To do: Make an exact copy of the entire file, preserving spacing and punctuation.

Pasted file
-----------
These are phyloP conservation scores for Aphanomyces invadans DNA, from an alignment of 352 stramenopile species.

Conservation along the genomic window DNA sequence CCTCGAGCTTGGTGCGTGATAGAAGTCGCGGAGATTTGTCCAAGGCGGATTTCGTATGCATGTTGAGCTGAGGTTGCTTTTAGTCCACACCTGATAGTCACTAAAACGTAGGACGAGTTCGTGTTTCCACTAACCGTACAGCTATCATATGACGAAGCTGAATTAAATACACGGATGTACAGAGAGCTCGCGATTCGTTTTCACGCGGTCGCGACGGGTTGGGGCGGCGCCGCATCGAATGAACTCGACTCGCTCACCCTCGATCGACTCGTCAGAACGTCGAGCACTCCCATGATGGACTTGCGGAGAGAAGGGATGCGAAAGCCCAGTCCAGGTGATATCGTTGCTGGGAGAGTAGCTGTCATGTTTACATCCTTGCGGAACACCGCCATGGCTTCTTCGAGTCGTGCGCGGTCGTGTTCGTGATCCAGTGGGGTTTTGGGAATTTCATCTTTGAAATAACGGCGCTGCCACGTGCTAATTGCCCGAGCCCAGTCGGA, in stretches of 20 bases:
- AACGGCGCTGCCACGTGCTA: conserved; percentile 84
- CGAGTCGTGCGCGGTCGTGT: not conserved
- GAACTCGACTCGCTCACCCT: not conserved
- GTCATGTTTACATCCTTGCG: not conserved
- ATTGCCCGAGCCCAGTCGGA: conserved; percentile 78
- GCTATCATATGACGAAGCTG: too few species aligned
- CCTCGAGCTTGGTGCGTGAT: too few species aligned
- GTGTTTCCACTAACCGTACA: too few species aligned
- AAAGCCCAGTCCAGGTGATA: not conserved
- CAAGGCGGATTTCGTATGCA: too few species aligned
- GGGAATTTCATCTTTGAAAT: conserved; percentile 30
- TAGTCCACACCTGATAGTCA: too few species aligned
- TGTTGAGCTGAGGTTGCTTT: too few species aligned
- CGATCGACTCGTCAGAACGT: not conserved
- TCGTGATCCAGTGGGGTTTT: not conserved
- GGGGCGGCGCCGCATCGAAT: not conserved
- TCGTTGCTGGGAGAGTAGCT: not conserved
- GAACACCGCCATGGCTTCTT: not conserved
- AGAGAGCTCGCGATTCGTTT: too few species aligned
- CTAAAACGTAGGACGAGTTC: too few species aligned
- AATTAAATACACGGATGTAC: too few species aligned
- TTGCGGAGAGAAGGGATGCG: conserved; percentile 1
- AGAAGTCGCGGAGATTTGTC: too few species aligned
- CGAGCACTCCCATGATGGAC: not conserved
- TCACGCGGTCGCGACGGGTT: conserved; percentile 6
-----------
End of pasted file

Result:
These are phyloP conservation scores for Aphanomyces invadans DNA, from an alignment of 352 stramenopile species.

Conservation along the genomic window DNA sequence CCTCGAGCTTGGTGCGTGATAGAAGTCGCGGAGATTTGTCCAAGGCGGATTTCGTATGCATGTTGAGCTGAGGTTGCTTTTAGTCCACACCTGATAGTCACTAAAACGTAGGACGAGTTCGTGTTTCCACTAACCGTACAGCTATCATATGACGAAGCTGAATTAAATACACGGATGTACAGAGAGCTCGCGATTCGTTTTCACGCGGTCGCGACGGGTTGGGGCGGCGCCGCATCGAATGAACTCGACTCGCTCACCCTCGATCGACTCGTCAGAACGTCGAGCACTCCCATGATGGACTTGCGGAGAGAAGGGATGCGAAAGCCCAGTCCAGGTGATATCGTTGCTGGGAGAGTAGCTGTCATGTTTACATCCTTGCGGAACACCGCCATGGCTTCTTCGAGTCGTGCGCGGTCGTGTTCGTGATCCAGTGGGGTTTTGGGAATTTCATCTTTGAAATAACGGCGCTGCCACGTGCTAATTGCCCGAGCCCAGTCGGA, in stretches of 20 bases:
- AACGGCGCTGCCACGTGCTA: conserved; percentile 84
- CGAGTCGTGCGCGGTCGTGT: not conserved
- GAACTCGACTCGCTCACCCT: not conserved
- GTCATGTTTACATCCTTGCG: not conserved
- ATTGCCCGAGCCCAGTCGGA: conserved; percentile 78
- GCTATCATATGACGAAGCTG: too few species aligned
- CCTCGAGCTTGGTGCGTGAT: too few species aligned
- GTGTTTCCACTAACCGTACA: too few species aligned
- AAAGCCCAGTCCAGGTGATA: not conserved
- CAAGGCGGATTTCGTATGCA: too few species aligned
- GGGAATTTCATCTTTGAAAT: conserved; percentile 30
- TAGTCCACACCTGATAGTCA: too few species aligned
- TGTTGAGCTGAGGTTGCTTT: too few species aligned
- CGATCGACTCGTCAGAACGT: not conserved
- TCGTGATCCAGTGGGGTTTT: not conserved
- GGGGCGGCGCCGCATCGAAT: not conserved
- TCGTTGCTGGGAGAGTAGCT: not conserved
- GAACACCGCCATGGCTTCTT: not conserved
- AGAGAGCTCGCGATTCGTTT: too few species aligned
- CTAAAACGTAGGACGAGTTC: too few species aligned
- AATTAAATACACGGATGTAC: too few species aligned
- TTGCGGAGAGAAGGGATGCG: conserved; percentile 1
- AGAAGTCGCGGAGATTTGTC: too few species aligned
- CGAGCACTCCCATGATGGAC: not conserved
- TCACGCGGTCGCGACGGGTT: conserved; percentile 6